This means that the BJP was a liability to the AIADMK in this election. Its slip-ups included Adityanath’s disastrous speeches in Hindi and the violence surrounding his visit in Coimbatore last March. Besides, with Tejaswi Surya’s bizarre tweets about the need to de-Periyarise Tamil Nadu, the AIADMK did not do itself a favours by embarking the BJP in its boat.
Since 2017, there has been a revival of anti-Hindi imposition protests in Tamil Nadu, which also put the AIADMK in an awkward position.
We already saw that there is a geography to electoral victories in Tamil Nadu. Breaking the data by sub-regions is another way to observe these variations.
The DMK won in three of the four sub-regions: the central, northern and southern regions. The AIADMK was ahead, by nearly 6% vote share, only in the western region. It obtained its lowest vote share in the southern region, one of its traditional strongholds.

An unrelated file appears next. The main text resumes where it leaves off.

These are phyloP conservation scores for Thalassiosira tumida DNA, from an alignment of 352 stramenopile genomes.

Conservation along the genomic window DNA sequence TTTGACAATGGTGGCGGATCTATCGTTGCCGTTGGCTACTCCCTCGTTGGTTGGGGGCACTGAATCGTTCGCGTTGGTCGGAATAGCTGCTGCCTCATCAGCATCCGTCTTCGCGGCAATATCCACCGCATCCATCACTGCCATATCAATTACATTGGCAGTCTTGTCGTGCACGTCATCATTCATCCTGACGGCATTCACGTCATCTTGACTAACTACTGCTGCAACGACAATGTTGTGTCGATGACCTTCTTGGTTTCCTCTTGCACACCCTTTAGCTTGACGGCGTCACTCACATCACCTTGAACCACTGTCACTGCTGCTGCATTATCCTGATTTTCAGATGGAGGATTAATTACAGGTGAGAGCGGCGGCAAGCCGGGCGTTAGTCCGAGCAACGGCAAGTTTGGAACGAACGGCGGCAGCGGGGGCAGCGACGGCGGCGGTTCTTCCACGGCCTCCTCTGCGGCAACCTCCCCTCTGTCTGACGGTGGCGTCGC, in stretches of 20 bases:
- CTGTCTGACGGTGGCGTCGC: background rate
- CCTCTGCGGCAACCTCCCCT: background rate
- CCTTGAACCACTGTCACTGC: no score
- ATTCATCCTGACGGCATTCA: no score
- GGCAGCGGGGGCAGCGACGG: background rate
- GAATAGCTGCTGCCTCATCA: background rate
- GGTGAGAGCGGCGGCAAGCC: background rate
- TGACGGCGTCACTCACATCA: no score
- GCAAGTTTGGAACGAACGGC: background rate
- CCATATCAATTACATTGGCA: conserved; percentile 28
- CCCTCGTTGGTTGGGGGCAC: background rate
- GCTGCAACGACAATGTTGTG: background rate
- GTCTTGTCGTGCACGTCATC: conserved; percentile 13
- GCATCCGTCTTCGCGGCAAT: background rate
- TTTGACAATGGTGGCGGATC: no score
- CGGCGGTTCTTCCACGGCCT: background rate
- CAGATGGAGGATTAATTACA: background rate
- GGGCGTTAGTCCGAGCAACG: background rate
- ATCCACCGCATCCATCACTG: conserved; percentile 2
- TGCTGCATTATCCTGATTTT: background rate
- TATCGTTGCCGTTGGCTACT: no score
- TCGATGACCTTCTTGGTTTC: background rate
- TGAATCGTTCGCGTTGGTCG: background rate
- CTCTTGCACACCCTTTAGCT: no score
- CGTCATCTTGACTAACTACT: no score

These variations are greatly amplified when we look at the conversion of votes into seats. The DMK strike rate in the central region is at a whopping 81%, against 55% in the northern region (its traditional stronghold) and 31% in the southern region.
These goes to show that the notion of party stronghold is not carved in sandstone and that there is still a lot of fluctuation in party performance, across regions. The 2011 election’s map shows for instance that the AIADMK swept before in areas that the DMK dominated in subsequent elections.
There are also political aspects to these variations. In the south, the AIADMK lost ground due to an effective campaign by the DMK and the Congress. But it also suffered split voting from AMMK candidates.
Party-wise strike rate by regions show that all DMK partners, alongside the DMK, performed extremely well. Of course, they owe this performance to their alliance with the DMK. But still, these high strike rates are clear signs of rejection of the AIADMK government and alliance.
The Tamil Nadu assembly has 44 seats reserved for members of the Scheduled Castes and only two seats reserved for the Scheduled Tribes. The DMK alliance won 28 Scheduled Caste seats (21 with DMK candidates) against 16 by the AIADMK. All in all, there is no major difference of performance between the two parties in reserved seats, compared to general ones.